low-alcohol libations

During the thick of Ironman training this past winter/spring, I shelved so many ideas to share “when I had the time.” But life always happens: Recovery and family visits and cram training for races you signed up for “just for fun.”

Thanks to July’s long and sweetly “unbusy” days, here is one such post: My favorite low-alcohol libations. Or what I like to call training cocktails.

Shim Low-Alcohol cocktails

The Art of the Shim, by Dinah Sanders.

See, I face a bit of a conundrum on a daily basis. I love beer. (And cocktails, and wine, and well, the whole world of alcoholic beverages in general.) I could echo a friend’s words, from her email to me today: “the only things that really work for me [to help her deal with life, basically] are alcohol and extreme exercise.” But alcohol, according to Blah Blah study in the Journal of No Fun (we all know the ones), is best avoided if you care about the following: getting a good night’s sleep, leaning out for a race, or eating a high-quality diet so you can perform your best. Shit.

But there is hope! Rather than apply an all-or-nothing approach, I bring you a glimpse into the many wonderful ways that serious triathlon training and the Devil’s punch can co-exist—perhaps even happily.

Americano low alcohol cocktails

My best thrift-store finds ever (left) and Mark’s unrivaled Americano (right)

– Cocktails –

Last year Mark bought me the above book, “The Art of the Shim,” for my birthday. It’s a beautiful little bar book full of intriguing recipes for low-alcohol cocktails. It’s also just a delight to read.

The author begins by debunking the idea that the goal of drinking is to get drunk. I like a good, relaxed buzz as much as the next person, but the main reason I drink is for flavor, and she nails this: “A great cocktail is a fleeting jewel, a sensory experience that is inherently transient, but sublime. Chosen with careful consideration of the drinker’s mood. Ordered with delicious expectation. Prepared with great attention–the observation of which is no small part of the pleasure of the drink.”

See why I love this book?

Pimm's cup

A Pimm’s Cup from the book.

There are lots of occasions where a person might want to consume less alcohol: when you want to keep your wits about you or sample more than a drink or two in an evening; if your body can’t handle a lot of alcohol; if you want something that doesn’t overwhelm the palate; or if you are watching calories. It then dives into the recipes, all of which are by her definition, “shims,” (they keep you level, get it?) or, more technically, “cocktails containing no more than half an ounce of strong spirits—those of 40% alcohol by volume or above.”

Although quite a few of the recipes call for exotic ingredients (yuzu pepper, quinquina, kirschwasser?), I’ve included two of the simpler ones below, which also happen to be favorites of mine.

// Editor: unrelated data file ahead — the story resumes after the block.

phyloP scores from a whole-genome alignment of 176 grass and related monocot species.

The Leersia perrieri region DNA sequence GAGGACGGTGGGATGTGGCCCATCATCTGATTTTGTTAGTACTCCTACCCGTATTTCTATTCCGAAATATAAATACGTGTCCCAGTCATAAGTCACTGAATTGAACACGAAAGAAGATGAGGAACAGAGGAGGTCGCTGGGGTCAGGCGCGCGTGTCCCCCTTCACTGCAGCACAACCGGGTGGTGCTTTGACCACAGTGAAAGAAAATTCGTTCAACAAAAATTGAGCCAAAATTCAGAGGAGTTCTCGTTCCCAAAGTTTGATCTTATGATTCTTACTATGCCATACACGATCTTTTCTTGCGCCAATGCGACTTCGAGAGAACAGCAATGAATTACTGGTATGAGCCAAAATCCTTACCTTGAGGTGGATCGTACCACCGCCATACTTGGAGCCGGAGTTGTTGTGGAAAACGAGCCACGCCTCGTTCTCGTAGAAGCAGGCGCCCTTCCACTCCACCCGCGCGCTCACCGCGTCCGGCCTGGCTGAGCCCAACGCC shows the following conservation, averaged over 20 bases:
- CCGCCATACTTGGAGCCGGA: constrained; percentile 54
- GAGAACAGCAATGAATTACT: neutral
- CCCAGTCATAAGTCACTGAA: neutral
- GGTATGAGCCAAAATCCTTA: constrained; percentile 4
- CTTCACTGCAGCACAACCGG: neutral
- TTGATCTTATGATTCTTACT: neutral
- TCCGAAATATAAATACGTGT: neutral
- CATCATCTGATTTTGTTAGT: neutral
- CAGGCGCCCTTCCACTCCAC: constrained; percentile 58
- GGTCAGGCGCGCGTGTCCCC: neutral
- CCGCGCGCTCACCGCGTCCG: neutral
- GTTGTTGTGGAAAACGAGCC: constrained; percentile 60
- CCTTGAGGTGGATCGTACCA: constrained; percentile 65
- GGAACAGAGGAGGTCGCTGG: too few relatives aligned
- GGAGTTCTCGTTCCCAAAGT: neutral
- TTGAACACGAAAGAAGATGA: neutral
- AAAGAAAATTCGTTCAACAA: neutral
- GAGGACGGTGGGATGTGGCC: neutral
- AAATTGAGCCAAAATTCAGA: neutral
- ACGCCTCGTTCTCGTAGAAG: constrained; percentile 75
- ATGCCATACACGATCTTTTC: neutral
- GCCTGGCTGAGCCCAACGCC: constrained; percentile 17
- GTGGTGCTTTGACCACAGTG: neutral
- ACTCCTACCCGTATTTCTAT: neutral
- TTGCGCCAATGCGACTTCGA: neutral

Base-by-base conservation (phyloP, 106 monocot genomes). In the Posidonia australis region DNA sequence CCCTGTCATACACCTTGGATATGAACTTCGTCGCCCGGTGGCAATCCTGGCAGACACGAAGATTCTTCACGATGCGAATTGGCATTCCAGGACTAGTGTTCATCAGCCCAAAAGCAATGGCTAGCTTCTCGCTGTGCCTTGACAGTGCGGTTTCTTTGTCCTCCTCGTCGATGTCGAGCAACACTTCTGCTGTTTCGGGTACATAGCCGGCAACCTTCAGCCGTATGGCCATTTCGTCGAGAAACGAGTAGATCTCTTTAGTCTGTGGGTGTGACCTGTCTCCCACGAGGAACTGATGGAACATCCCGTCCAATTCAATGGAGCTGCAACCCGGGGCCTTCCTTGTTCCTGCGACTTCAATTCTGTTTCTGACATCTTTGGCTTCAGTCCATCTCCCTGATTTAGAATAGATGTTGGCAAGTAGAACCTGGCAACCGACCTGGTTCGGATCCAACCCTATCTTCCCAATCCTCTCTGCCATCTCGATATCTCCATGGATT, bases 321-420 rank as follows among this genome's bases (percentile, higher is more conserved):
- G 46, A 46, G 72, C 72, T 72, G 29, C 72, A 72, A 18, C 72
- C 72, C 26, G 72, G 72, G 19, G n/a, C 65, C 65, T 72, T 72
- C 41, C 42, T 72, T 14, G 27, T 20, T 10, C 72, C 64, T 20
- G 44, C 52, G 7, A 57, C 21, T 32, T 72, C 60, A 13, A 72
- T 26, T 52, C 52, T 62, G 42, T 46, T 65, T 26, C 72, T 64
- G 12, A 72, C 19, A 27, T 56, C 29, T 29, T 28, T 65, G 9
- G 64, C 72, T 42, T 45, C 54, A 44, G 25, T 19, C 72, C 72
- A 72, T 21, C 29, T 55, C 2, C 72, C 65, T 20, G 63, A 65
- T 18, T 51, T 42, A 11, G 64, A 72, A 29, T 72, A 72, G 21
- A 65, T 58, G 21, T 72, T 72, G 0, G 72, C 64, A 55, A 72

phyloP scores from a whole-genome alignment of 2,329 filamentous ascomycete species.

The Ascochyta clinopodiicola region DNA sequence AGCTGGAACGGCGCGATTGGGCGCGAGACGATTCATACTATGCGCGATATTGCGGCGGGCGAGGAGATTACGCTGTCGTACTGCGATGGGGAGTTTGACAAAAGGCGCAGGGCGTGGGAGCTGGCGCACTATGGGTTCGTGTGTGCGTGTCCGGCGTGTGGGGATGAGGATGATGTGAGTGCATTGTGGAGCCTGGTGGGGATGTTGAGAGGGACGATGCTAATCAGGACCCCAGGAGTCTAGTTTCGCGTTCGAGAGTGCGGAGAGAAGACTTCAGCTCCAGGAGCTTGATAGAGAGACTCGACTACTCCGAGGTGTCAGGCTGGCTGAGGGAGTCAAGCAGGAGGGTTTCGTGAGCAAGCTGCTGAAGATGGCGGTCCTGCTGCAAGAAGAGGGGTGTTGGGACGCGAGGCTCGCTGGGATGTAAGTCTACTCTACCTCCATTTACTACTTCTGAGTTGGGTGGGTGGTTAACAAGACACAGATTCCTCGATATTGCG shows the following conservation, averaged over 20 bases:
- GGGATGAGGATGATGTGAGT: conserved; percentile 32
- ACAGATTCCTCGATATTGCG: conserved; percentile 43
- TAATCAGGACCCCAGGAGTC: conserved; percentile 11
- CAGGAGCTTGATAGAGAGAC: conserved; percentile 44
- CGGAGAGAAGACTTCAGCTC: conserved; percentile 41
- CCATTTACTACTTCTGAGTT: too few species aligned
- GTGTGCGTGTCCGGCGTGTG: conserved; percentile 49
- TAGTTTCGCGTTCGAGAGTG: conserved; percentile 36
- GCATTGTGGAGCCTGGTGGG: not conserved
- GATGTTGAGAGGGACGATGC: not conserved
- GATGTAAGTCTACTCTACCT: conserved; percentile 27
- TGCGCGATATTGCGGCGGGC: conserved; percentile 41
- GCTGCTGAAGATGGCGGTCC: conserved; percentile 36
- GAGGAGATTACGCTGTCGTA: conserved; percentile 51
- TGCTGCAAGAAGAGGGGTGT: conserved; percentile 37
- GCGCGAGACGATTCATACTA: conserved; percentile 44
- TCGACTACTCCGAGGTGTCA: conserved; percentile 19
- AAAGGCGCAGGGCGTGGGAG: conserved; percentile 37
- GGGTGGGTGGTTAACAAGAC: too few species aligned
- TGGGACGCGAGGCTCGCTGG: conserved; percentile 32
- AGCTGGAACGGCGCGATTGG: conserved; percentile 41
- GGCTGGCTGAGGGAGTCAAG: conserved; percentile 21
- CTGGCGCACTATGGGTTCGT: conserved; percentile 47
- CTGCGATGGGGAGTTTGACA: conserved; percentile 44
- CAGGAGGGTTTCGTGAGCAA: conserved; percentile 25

This is my go-to drink on the eve of an early morning or tough workout. But a bartender quoted in the book says it much better: “The Americano is not a contemplative drink like a Scotch at the end of the evening. It’s an extrovert, waiting for the the next adventure to begin…it’s not fancy or fussy. It’s approachable…it doesn’t require your attention; you’re not supposed to stop and admire it, you’re just to enjoy it, as you enjoy those you’re with.”

– 2 ounces Campari
– 2 ounces sweet vermouth or Cinzano
– 2 ounces club soda
– orange

Fill a highball glass or large Old Fashioned glass with ice. Build the drink in the glass, adding the club soda last (I always keep the rest of the can nearby, to top off the drink if it’s seeming strong, or just to hydrate.) Squeeze or flame an orange peel over the drink and drop in.

Pimm’s Cup

I love ginger beer, but the spicy-citrus accent of the Pimm’s takes it to another level. I wouldn’t expect to have liked the cucumber garnish as much as I did, but on summer nights it’s heavenly.

– 2 slices cucumber
– .5 ounces simple syrup
– 2 ounces Pimm’s No. 1
– 1 ounce ginger ale or ginger beer
– lemon and cucumber for garnish

Fill a highball glass with ice. Muddle two cucumber slices with the simple syrup. Add Pimms and lemon juice, then shake with ice. Strain into glass and top with ginger ale or ginger beer, stir. Garnish with a slice of lemon and cucumber

– Beer –

On the other side of the equation, beer. I am lucky that this year has seen a renaissance of session beers, which are by definition low alcohol.

Stone Levitation

I blogged about this back in February, where I first promised a post on these types of drinks. This was my gateway drug into so-called “light” beer (<5% alcohol) that didn’t taste like beer-flavored water. Thank you Stone, for sponsoring not only one of my favorite triathletes/people on the planet, but for unofficially sponsoring my 2014 tri season. (Which, nobody but us needs to know, hasn’t actually been that successful!) Levitation was a revelation. With a “herbacious hoppyness, a nice citrus acidity, and some caramel sweetness for balance,” you won’t even know it’s only 4.4%. (Review by Keith from Brew, Drink, Run. See his list of low-alcohol goodies here.) Stone’s new-ish Go-To IPA is another winner.

Stone Levitation

For when I’m feeling light.

Rip Ryeder Red 

I first had this beer, from local Rip Current Brewing Co. in San Marcos, at the Regal Seagull pub with friends last month. I’m not even sure if they bottle it. I was blown away. It’s amber/red in color and has a nice balance of caramel malt flavors (used to make it red) with citrus, herbal and somewhat fruity hops aromas and flavors. It sits at a 4.7%, and is complex, balanced and easy drinking.

Ponto Session IPA

Another local, this 4.5% “Sessionable” I.P.A. from Port Brewing is hoppy and refreshing. It comes in a 16 ounce can, which just means more fun for all.

Sip the S.I.P.A.

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